The Notorious B.I.G. Hid Clothes From His Mom On the Roof as a Kid

There’s so much about the late Biggie Smalls, aka the Notorious B.I.G., that is so relatable and a far cry from his drug-dealing “gangsta” persona described in his hip-hop songs. Born Christoper Wallace but known as “Biggie,” 2022 marks the 25th anniversary of his death. He was fatally shot in LA on March 9, 1997, shortly after Tupac was killed and right around the time his rap career was taking off. 

Before his music career, a young Biggie got into trouble selling crack on the street corner. He also did some things every rebellious kid can relate to, like lying to his mom so she wouldn’t find out what he was doing to make money. 

The Notorious B.I.G hid everything from his mom, and it worked for a while

Like the lyrics of Ready to Die‘s title track read, Biggie “used to be a crook, doing whatever it took from snatching chains to pocketbooks.” He also robbed people at ATMs to make extra cash. This was before he was even a teenager. 

What made him become a thief? He wanted to look cool. The Notorious B.I.G. shopped for trendy clothes and later rapped about designer brands. But if you’re a kid with a new wardrobe, your mom will want to know how you can afford it. Voletta Wallace, Biggie’s mom, didn’t notice all of her son’s new clothes, at first. That’s because Biggie, being a creative genius, came up with a hilarious idea: to keep his new clothes on the roof.

He told Interview, “I couldn’t let my moms know I had all that money, so I couldn’t buy no sneakers or nothing because I couldn’t bring them in the house. It got to the point where I used to hide all my clothes on the roof.”

Biggie ran a drug-dealing business from his bedroom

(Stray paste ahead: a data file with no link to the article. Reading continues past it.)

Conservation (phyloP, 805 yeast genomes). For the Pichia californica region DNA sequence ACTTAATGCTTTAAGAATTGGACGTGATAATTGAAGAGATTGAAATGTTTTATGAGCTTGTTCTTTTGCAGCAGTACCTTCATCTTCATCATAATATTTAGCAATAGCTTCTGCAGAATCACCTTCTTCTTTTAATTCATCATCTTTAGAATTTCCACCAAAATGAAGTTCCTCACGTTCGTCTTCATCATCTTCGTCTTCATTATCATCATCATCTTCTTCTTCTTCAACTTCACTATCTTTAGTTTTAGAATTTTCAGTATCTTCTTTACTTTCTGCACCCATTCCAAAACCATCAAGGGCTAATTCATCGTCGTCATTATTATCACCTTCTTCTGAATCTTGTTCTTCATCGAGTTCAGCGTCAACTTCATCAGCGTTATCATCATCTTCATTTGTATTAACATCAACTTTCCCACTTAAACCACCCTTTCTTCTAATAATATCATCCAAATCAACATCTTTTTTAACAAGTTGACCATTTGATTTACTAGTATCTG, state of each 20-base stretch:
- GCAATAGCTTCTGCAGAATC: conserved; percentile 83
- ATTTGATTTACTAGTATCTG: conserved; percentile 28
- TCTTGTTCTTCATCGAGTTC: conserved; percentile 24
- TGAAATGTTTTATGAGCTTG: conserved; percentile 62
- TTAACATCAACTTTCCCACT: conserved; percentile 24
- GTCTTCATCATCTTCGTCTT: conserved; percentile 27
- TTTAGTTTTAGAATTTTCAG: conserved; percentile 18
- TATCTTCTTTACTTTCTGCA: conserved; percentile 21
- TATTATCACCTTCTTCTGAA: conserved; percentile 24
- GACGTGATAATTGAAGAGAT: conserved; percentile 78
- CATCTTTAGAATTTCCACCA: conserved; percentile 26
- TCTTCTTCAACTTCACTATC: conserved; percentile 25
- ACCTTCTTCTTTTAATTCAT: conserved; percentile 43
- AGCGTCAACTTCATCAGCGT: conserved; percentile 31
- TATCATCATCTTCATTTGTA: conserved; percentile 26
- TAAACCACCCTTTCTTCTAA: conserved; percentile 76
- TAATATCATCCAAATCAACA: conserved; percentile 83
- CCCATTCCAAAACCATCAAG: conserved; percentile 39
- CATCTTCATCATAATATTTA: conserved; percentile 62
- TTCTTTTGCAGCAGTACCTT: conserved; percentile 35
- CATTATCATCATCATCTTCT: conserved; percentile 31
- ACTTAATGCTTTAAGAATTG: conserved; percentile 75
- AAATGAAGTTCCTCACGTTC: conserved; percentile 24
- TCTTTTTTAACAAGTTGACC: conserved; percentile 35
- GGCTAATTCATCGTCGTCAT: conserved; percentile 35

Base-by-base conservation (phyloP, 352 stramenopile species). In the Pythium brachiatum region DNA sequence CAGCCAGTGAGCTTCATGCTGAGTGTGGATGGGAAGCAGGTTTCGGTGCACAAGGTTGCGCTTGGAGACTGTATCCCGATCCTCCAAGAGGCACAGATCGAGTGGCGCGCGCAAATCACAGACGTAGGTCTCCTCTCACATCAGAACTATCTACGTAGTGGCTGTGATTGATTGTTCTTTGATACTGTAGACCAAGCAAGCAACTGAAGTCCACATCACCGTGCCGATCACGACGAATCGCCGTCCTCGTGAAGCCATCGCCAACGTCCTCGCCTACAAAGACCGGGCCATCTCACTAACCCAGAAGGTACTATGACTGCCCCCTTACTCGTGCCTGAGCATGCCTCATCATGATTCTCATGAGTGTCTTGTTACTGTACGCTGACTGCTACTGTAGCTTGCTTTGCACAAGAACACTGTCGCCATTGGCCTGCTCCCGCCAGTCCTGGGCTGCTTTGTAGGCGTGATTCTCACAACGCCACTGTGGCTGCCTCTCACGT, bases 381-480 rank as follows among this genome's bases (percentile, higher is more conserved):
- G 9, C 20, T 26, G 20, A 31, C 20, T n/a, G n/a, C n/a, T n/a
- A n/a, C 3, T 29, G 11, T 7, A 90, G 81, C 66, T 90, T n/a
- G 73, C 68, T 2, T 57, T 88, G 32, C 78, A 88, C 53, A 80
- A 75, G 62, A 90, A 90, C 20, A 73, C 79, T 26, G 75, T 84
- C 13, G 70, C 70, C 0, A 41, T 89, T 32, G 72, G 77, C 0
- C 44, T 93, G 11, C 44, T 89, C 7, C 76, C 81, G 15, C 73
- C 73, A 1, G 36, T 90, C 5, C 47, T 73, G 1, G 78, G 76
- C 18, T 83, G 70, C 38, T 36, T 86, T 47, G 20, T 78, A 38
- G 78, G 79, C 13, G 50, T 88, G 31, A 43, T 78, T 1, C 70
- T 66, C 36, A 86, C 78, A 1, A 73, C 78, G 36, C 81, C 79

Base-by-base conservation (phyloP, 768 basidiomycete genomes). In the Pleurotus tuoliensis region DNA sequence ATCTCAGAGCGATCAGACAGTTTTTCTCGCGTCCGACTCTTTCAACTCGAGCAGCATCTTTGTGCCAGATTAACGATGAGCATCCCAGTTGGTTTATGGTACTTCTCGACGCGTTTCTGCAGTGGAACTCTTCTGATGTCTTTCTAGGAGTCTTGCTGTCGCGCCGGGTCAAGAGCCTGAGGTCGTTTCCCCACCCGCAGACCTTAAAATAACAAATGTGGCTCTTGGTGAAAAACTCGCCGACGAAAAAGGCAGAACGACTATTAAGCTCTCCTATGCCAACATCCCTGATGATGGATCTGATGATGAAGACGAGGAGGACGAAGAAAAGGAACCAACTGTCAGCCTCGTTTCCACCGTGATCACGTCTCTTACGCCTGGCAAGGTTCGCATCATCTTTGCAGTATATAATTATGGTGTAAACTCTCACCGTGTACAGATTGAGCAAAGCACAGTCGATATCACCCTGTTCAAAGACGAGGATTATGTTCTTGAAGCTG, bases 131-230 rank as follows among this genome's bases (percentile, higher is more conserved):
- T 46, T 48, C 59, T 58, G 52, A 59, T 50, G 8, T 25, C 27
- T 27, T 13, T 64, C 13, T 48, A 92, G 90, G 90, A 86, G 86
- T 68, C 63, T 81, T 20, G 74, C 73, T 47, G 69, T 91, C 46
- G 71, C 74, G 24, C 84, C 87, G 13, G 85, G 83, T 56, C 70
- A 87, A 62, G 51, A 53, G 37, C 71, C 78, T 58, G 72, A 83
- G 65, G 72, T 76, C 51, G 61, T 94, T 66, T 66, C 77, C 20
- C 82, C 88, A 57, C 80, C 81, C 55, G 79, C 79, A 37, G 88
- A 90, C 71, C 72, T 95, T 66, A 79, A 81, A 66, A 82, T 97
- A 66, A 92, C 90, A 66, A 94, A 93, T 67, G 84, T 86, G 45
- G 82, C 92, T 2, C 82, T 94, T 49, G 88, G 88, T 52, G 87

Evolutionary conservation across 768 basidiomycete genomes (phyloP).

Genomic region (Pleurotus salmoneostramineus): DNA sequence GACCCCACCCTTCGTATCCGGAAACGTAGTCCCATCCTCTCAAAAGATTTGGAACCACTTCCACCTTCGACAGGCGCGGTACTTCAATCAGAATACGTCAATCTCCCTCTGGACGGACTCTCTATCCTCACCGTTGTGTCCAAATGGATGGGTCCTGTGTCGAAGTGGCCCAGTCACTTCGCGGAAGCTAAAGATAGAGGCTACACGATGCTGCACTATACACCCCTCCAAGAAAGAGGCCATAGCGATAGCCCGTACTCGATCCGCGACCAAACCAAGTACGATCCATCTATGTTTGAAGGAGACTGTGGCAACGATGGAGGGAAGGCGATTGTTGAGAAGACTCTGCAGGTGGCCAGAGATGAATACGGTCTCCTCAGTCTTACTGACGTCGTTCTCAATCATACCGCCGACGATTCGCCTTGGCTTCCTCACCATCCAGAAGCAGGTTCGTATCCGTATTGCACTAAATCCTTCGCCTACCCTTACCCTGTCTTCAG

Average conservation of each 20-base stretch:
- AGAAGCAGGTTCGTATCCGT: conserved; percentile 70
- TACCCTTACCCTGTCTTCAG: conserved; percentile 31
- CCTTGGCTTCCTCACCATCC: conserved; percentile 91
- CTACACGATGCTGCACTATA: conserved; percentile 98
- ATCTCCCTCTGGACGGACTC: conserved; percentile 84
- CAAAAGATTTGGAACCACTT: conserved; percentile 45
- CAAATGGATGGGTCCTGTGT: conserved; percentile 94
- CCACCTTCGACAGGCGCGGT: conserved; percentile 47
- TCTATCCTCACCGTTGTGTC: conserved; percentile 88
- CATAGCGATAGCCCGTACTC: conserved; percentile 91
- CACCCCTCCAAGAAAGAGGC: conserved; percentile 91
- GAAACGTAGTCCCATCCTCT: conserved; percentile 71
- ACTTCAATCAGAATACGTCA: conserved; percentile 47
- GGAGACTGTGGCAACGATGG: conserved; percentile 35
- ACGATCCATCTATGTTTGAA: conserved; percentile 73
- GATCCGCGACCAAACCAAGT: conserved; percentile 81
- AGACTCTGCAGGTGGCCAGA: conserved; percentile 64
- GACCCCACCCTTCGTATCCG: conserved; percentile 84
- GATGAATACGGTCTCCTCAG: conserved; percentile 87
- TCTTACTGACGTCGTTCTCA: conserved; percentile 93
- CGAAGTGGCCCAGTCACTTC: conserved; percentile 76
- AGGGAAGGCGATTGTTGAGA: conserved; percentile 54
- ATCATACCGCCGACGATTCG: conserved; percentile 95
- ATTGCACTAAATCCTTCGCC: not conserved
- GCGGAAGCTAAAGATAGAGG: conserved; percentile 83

Biggie wasn’t satisfied with stealing just to buy a few nice outfits; he wanted more. The “Ready to Die” song continues to tell his story with the lyrics, “I got some drugs … I want it all from the Rolexes to the Lexus.”

As a 12-year-old, he admired the guys he saw hanging out on Brooklyn’s Fulton Street. He told Interview, “I knew they was fly as hell — they had hundred-and-fifty-dollar Ballys on and bubble gooses and sheepskins … And then I heard about crack on the news.” The Notorious B.I.G. figured out that this must’ve been how those guys were making money. 

So when he had some extra cash saved up from his side hustle as a petty thief, his next-door neighbor said, “Yo, why don’t you take some of that money, and we’ll go to the corner and get our thing going.” 

And that was all it took. A crack dealer on an NYC street corner could make thousands a day at the height of the crack epidemic in New York City in the late ’80s, reports the Washington Post. It required buying cocaine as powder and turning it into crack.   

Soon Biggie was running a drug dealing business from his bedroom, and his mom didn’t even know it. She once saw a plate of crack drying out on the windowsill and threw it away. She thought it was old mashed potatoes and reprimanded Biggie for leaving a dirty dish in his bedroom.

The Notorious B.I.G was finally focusing on his music — until his life was cut short 

Biggie’s debut single “Party and Bulls—” was released in 1993, the same year his daughter T’yanna was born. He was about to become a superstar, but the money wasn’t rolling in yet. So he continued to sell crack. 

Finally, after a few run-ins with the law and a call from Diddy, aka Sean Combs, who was about to stage an intervention, Biggie was finally on the right track. His first album, Ready to Die, produced by Diddy, debuted in 1994. Biggie was on his way to fame and fortune. Tracks like “Juicy” and “Big Poppa” are still popular today.  

Living up to his name, The Notorious B.I.G. won big at the Source Hip-Hop Music Awards in 1995, earning New Artist of the Year, Lyricist of the Year, Live Performer of the Year, and Album of the Year. The single “Big Poppa” was a nominee at the 38th Annual Grammy Awards in 1996 for Best Rap Solo Performance, as the Recording Academy reports.

Then in February 1997, Biggie was in LA to shoot a video for “Hypnotize,” the lead single on his upcoming Life After Death album. He hung around to attend the Soul Train Music Awards on March 7, Biography reports. Then he went to a party co-sponsored by Vibe magazine the next night. After leaving the party, on his way back to his hotel, Biggie was fatally shot.

On March 25, 1997, just one week after Biggie’s funeral, Life After Death was released. It went on to become certified Diamond, with over 11 million copies sold to date. The hit singles “Hypnotize” and “Mo Money Mo Problems” reached No. 1 on the Billboard Hot 100 chart. Biggie earned three Grammy nominations the next year, including Best Rap Album. 

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